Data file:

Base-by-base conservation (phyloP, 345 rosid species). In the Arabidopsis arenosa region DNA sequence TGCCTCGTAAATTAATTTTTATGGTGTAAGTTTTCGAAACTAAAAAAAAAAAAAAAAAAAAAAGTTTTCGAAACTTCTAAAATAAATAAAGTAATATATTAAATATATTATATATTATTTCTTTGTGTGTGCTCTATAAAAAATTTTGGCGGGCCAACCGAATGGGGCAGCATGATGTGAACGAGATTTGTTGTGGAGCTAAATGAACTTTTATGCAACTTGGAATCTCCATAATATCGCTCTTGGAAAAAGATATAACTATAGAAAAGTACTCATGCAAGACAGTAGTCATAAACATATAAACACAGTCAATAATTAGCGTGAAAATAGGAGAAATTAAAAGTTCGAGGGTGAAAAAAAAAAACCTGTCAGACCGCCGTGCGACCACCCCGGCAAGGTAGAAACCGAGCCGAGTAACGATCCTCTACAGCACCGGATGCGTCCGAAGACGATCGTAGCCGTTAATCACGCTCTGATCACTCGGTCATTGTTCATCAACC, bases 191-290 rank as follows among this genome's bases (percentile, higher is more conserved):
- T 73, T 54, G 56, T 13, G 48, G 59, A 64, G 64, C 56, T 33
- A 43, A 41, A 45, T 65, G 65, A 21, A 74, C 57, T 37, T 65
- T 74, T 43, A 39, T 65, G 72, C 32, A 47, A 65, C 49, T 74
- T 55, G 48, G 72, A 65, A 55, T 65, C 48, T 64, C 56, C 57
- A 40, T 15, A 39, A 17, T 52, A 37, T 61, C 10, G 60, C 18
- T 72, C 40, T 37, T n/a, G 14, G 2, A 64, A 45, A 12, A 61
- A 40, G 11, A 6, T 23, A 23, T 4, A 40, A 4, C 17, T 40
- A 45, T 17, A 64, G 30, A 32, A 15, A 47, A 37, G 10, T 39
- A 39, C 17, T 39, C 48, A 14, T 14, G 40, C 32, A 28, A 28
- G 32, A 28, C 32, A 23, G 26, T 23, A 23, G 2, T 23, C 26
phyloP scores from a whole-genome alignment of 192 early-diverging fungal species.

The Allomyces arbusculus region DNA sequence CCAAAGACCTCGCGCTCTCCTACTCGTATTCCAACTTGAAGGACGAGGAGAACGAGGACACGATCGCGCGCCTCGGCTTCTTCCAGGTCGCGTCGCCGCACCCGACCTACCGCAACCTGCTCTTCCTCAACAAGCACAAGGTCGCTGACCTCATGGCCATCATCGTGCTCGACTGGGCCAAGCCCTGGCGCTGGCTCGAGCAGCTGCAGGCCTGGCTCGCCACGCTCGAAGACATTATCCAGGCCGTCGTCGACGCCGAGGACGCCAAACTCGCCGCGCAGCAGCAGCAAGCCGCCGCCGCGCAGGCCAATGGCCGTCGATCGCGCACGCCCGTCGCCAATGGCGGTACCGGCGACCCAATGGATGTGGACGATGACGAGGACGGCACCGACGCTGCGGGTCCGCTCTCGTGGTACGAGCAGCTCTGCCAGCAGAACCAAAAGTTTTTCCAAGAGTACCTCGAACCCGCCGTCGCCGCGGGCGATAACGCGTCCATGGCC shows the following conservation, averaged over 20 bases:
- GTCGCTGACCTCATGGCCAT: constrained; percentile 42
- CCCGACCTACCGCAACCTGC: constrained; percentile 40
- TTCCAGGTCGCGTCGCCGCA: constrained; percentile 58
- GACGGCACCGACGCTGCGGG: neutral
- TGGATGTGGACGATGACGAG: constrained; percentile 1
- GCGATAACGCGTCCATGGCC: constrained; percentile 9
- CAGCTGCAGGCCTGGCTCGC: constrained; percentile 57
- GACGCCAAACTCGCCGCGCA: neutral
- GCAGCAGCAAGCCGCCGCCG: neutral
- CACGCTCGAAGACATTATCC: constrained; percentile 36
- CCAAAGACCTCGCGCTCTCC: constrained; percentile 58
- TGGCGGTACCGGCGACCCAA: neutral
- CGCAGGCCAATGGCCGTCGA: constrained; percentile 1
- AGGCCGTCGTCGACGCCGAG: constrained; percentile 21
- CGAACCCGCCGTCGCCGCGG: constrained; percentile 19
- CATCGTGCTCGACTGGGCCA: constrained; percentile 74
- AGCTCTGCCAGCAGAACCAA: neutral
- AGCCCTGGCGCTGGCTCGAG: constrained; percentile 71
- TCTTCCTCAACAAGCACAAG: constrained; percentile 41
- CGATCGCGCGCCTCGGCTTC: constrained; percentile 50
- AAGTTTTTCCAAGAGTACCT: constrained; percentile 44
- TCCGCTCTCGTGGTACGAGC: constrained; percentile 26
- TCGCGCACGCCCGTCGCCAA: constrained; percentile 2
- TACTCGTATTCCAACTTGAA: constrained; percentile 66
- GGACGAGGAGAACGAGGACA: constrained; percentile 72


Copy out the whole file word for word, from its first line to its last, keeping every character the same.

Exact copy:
Base-by-base conservation (phyloP, 345 rosid species). In the Arabidopsis arenosa region DNA sequence TGCCTCGTAAATTAATTTTTATGGTGTAAGTTTTCGAAACTAAAAAAAAAAAAAAAAAAAAAAGTTTTCGAAACTTCTAAAATAAATAAAGTAATATATTAAATATATTATATATTATTTCTTTGTGTGTGCTCTATAAAAAATTTTGGCGGGCCAACCGAATGGGGCAGCATGATGTGAACGAGATTTGTTGTGGAGCTAAATGAACTTTTATGCAACTTGGAATCTCCATAATATCGCTCTTGGAAAAAGATATAACTATAGAAAAGTACTCATGCAAGACAGTAGTCATAAACATATAAACACAGTCAATAATTAGCGTGAAAATAGGAGAAATTAAAAGTTCGAGGGTGAAAAAAAAAAACCTGTCAGACCGCCGTGCGACCACCCCGGCAAGGTAGAAACCGAGCCGAGTAACGATCCTCTACAGCACCGGATGCGTCCGAAGACGATCGTAGCCGTTAATCACGCTCTGATCACTCGGTCATTGTTCATCAACC, bases 191-290 rank as follows among this genome's bases (percentile, higher is more conserved):
- T 73, T 54, G 56, T 13, G 48, G 59, A 64, G 64, C 56, T 33
- A 43, A 41, A 45, T 65, G 65, A 21, A 74, C 57, T 37, T 65
- T 74, T 43, A 39, T 65, G 72, C 32, A 47, A 65, C 49, T 74
- T 55, G 48, G 72, A 65, A 55, T 65, C 48, T 64, C 56, C 57
- A 40, T 15, A 39, A 17, T 52, A 37, T 61, C 10, G 60, C 18
- T 72, C 40, T 37, T n/a, G 14, G 2, A 64, A 45, A 12, A 61
- A 40, G 11, A 6, T 23, A 23, T 4, A 40, A 4, C 17, T 40
- A 45, T 17, A 64, G 30, A 32, A 15, A 47, A 37, G 10, T 39
- A 39, C 17, T 39, C 48, A 14, T 14, G 40, C 32, A 28, A 28
- G 32, A 28, C 32, A 23, G 26, T 23, A 23, G 2, T 23, C 26
phyloP scores from a whole-genome alignment of 192 early-diverging fungal species.

The Allomyces arbusculus region DNA sequence CCAAAGACCTCGCGCTCTCCTACTCGTATTCCAACTTGAAGGACGAGGAGAACGAGGACACGATCGCGCGCCTCGGCTTCTTCCAGGTCGCGTCGCCGCACCCGACCTACCGCAACCTGCTCTTCCTCAACAAGCACAAGGTCGCTGACCTCATGGCCATCATCGTGCTCGACTGGGCCAAGCCCTGGCGCTGGCTCGAGCAGCTGCAGGCCTGGCTCGCCACGCTCGAAGACATTATCCAGGCCGTCGTCGACGCCGAGGACGCCAAACTCGCCGCGCAGCAGCAGCAAGCCGCCGCCGCGCAGGCCAATGGCCGTCGATCGCGCACGCCCGTCGCCAATGGCGGTACCGGCGACCCAATGGATGTGGACGATGACGAGGACGGCACCGACGCTGCGGGTCCGCTCTCGTGGTACGAGCAGCTCTGCCAGCAGAACCAAAAGTTTTTCCAAGAGTACCTCGAACCCGCCGTCGCCGCGGGCGATAACGCGTCCATGGCC shows the following conservation, averaged over 20 bases:
- GTCGCTGACCTCATGGCCAT: constrained; percentile 42
- CCCGACCTACCGCAACCTGC: constrained; percentile 40
- TTCCAGGTCGCGTCGCCGCA: constrained; percentile 58
- GACGGCACCGACGCTGCGGG: neutral
- TGGATGTGGACGATGACGAG: constrained; percentile 1
- GCGATAACGCGTCCATGGCC: constrained; percentile 9
- CAGCTGCAGGCCTGGCTCGC: constrained; percentile 57
- GACGCCAAACTCGCCGCGCA: neutral
- GCAGCAGCAAGCCGCCGCCG: neutral
- CACGCTCGAAGACATTATCC: constrained; percentile 36
- CCAAAGACCTCGCGCTCTCC: constrained; percentile 58
- TGGCGGTACCGGCGACCCAA: neutral
- CGCAGGCCAATGGCCGTCGA: constrained; percentile 1
- AGGCCGTCGTCGACGCCGAG: constrained; percentile 21
- CGAACCCGCCGTCGCCGCGG: constrained; percentile 19
- CATCGTGCTCGACTGGGCCA: constrained; percentile 74
- AGCTCTGCCAGCAGAACCAA: neutral
- AGCCCTGGCGCTGGCTCGAG: constrained; percentile 71
- TCTTCCTCAACAAGCACAAG: constrained; percentile 41
- CGATCGCGCGCCTCGGCTTC: constrained; percentile 50
- AAGTTTTTCCAAGAGTACCT: constrained; percentile 44
- TCCGCTCTCGTGGTACGAGC: constrained; percentile 26
- TCGCGCACGCCCGTCGCCAA: constrained; percentile 2
- TACTCGTATTCCAACTTGAA: constrained; percentile 66
- GGACGAGGAGAACGAGGACA: constrained; percentile 72